Newspaper article THE JOURNAL RECORD

Analysts Foresee Little Change Coming Soon from the Fed

Newspaper article THE JOURNAL RECORD

Analysts Foresee Little Change Coming Soon from the Fed

Article excerpt

NEW YORK (Bloomberg) -- The Federal Reserve is unlikely to change course on interest rates anytime soon, in large part because the economy is expanding with little inflation, say market investors and traders.

The Fed has spent the last 11 months navigating the economy between recession and boom -- without raising or lowering rates at all. Higher bond yields, and borrowing rates, helped slow the economy earlier this year and lower yields now may revive growth.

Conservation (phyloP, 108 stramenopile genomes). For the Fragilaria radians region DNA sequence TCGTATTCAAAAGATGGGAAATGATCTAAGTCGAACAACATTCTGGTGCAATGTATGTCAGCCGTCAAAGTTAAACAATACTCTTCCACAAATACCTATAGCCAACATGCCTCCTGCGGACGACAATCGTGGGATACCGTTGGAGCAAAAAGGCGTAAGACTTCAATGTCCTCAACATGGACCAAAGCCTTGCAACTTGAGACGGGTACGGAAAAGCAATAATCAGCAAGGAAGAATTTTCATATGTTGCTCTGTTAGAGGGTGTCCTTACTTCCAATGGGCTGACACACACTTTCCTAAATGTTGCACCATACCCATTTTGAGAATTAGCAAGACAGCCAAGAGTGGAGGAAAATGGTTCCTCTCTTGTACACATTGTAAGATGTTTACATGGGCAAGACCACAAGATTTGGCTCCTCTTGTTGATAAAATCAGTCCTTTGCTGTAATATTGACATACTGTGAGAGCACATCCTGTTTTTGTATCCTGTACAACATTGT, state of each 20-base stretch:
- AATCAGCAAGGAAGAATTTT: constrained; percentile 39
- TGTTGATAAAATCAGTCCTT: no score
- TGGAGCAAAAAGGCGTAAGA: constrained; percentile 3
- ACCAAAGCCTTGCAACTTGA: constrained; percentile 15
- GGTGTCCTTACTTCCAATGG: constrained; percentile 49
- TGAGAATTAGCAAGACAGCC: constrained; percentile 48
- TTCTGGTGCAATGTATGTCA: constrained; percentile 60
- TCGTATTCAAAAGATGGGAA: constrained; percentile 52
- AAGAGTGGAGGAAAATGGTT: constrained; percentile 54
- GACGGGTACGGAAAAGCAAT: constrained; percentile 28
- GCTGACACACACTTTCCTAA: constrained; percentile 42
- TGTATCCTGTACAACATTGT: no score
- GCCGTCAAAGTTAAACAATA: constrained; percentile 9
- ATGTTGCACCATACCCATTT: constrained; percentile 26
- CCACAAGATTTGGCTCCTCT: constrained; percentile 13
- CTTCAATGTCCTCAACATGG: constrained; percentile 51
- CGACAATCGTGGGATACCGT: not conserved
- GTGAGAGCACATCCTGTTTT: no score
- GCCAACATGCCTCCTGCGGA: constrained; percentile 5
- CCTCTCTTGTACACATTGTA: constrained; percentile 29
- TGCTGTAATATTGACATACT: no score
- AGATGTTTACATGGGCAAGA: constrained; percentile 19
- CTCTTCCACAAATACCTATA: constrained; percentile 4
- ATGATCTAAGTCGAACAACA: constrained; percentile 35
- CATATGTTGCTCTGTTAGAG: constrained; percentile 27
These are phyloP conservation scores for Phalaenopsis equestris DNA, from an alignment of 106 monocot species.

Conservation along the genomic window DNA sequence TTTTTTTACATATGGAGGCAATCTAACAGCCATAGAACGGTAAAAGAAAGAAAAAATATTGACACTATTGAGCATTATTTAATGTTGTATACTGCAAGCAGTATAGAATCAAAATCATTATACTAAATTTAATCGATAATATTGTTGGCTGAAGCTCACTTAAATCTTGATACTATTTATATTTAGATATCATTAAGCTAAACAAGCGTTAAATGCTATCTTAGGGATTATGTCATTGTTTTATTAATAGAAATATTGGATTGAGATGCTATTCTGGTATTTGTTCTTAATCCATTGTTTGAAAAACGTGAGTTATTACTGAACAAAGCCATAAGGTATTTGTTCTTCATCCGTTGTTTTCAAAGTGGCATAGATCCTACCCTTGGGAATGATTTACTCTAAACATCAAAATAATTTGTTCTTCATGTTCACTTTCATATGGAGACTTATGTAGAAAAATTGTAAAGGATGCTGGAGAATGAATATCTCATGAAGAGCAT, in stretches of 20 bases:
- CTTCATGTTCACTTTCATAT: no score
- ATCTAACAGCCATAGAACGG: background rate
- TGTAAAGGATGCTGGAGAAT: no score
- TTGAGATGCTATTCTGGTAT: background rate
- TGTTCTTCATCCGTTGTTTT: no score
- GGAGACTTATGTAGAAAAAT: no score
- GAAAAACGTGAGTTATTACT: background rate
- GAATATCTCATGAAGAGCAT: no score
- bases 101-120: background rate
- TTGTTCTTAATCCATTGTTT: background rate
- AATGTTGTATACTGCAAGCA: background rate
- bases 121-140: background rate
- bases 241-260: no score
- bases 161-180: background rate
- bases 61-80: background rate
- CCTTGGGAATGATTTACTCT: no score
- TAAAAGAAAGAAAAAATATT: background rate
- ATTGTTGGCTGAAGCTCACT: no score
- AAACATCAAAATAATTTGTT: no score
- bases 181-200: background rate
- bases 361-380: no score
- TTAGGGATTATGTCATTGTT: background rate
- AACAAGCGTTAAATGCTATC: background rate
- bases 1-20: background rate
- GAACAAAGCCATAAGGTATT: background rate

Now market conditions are pointing to steady rates through spring. "The Fed has got to be the happiest group of people on the planet -- they haven't had to do anything," said Keith Anderson, who helps manage $45 billion at New York-based BlackRock Financial Management. If the success of a central bank comes not in action but in restraint, the Federal Reserve ought to be considered a smash this year. Its last move came in January, when it lowered the federal funds rate by a quarter percentage point to 5.25 percent, where it's been stuck ever since. The central bank passed up another chance to change the fed funds rate, or rate banks charge each other for overnight loans, at its meeting last week. It may take no action for another three months, judging by yields and rates on securities in the bond market. Investors say it's unclear whether the Fed's next move is to raise rates or lower them. "The conventional wisdom says their next move will be a rate increase," said Anderson. "I think they'll be able to do nothing and in the middle of 1997 lower rates, though I'm not counting on it." Expectations for rates are reflected in the implied rates of Eurodollar futures contracts, or dollars on deposit outside the country. The securities are among the most sensitive to expectations for the Fed's interest-rates changes and right now, they're pointing to steady rates for at least the next three months. …

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